From left to right, Kielder Observatory Founder Gary Fildes, Trustee Jacqui Miller and Sy Liebergot

From left to right, Kielder Observatory Founder Gary Fildes, Trustee Jacqui Miller and Sy Liebergot

Our fundraising event late last year, at Newcastle United’s football stadium, where we invited Apollo 13 legendary controller Sy Liebergot, was co-hosted by non-other than Olympic superstar Steve Cram. We managed to raise tens of thousands for the observatory, enabling us to, in the words of NASA “Dare Mighty Things” and take the observatory to new heights.

So now, with support from a host of organisations within Kielder Water & Forest Park , we’re planning the next phase of the observatory. A multi-million pound project to add a state of the art planetarium, huge research grade telescopes, a huge collection of meteorites, better on site facilities for our visitors, and much more, whilst retaining the ethos of sustainability and being at one with the natural beauty which is Kielder. An ethos which again shows that STEM can be so much to so many people.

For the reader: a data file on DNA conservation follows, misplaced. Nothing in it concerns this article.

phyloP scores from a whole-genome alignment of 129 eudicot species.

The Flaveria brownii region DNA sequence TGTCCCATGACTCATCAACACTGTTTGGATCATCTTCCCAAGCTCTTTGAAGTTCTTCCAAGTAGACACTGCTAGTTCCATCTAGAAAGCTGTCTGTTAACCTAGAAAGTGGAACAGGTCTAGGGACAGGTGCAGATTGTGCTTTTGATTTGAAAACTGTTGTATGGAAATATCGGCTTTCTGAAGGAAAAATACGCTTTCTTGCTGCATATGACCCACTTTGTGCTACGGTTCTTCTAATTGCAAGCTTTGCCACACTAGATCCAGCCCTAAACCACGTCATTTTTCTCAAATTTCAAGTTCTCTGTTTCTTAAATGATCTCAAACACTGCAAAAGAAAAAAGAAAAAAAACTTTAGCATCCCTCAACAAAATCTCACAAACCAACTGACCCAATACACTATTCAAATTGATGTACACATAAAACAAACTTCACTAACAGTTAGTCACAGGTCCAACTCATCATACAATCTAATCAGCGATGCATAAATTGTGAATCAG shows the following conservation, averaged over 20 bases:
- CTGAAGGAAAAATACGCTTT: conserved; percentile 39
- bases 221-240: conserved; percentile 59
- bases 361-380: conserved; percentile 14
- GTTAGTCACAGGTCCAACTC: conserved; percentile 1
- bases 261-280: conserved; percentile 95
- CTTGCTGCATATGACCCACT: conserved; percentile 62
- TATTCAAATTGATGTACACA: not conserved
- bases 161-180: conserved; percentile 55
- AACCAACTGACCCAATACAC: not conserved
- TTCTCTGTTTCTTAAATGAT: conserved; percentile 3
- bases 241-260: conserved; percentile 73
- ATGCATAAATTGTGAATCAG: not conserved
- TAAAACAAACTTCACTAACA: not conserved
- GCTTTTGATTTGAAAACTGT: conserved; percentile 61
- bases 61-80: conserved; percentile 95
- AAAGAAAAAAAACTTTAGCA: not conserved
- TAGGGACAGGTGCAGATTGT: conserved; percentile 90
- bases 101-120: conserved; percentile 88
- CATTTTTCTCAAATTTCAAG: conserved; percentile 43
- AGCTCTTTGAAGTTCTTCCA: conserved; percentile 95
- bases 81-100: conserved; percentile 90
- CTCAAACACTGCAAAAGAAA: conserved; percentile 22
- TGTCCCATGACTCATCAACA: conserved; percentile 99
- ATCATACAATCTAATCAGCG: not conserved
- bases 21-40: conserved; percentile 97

Star-studded skies above Kielder Observatory

Star-studded skies above Kielder Observatory

So our goal… to make the North East and Kielder a truly global force in outreach and education, to make it the UK’s greatest centre for STEM and astronomy, but beyond that, to take the message globally, and one day, to be the world’s No.1 public observatory…

Dare Mighty Things…we know we can.

 

Kielder Observatory

So it’s back to Kielder with renewed vigour after a fabulous Christmas break. I do mean Kielder – first day back after New Year and I spent 5 hours in Kielder School while the children and teachers were on a training day.

Historical Kielder Viaduct 2Jo, Julie, Liz, David, Debs and I were hosting a free scanning and heritage story sharing afternoon on the Kielder Viaduct Heritage Project, which is part funded by the Heritage Lottery Fund. David busily scanned an old map of the area pre-Kielder Water, while we talked and captured the stories of villagers about their experiences of the village, railway and viaduct. I even met the man who lives in the former Deadwater Station where the old railway line used to pass through on its way to Riccarton Junction. Tales of coal being passed to the children waiting along the track as the train passed through the valley brought a smile to my face.